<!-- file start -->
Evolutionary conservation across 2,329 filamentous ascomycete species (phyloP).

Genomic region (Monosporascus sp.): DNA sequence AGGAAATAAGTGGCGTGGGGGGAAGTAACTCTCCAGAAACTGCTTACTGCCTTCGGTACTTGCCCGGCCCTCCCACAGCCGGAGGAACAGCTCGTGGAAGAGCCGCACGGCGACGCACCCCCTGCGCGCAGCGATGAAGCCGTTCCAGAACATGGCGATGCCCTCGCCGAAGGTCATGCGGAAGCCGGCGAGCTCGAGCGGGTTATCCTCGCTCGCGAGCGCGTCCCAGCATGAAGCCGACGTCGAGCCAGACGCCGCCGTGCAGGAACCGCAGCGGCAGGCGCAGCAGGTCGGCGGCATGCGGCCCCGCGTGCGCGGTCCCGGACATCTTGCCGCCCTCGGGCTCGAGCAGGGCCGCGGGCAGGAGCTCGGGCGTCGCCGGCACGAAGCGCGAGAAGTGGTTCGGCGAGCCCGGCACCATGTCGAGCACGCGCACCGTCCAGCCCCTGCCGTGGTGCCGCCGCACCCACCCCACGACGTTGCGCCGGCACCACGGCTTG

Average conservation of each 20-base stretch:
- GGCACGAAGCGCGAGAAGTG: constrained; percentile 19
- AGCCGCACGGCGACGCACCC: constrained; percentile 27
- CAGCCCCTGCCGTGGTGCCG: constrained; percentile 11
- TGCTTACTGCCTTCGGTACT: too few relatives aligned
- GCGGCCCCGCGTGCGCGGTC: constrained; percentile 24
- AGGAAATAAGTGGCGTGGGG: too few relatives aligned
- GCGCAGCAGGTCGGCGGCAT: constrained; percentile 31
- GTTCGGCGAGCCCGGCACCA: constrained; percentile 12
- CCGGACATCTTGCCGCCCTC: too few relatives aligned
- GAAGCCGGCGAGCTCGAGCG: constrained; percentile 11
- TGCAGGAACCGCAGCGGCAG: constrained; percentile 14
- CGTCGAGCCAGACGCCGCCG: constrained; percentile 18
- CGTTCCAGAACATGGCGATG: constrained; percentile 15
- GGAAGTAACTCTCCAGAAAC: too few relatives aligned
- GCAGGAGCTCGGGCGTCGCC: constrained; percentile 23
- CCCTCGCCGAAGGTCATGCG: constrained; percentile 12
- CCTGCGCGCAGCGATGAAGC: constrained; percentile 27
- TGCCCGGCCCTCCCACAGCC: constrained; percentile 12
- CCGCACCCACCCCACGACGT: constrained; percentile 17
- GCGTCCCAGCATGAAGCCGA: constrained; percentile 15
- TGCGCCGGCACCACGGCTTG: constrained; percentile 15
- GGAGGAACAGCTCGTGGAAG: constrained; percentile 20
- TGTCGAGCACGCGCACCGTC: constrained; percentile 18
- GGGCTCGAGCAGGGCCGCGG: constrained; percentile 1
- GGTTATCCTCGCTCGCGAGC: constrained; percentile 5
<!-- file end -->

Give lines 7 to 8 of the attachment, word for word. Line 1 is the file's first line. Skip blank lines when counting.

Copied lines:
- TGCTTACTGCCTTCGGTACT: too few relatives aligned
- GCGGCCCCGCGTGCGCGGTC: constrained; percentile 24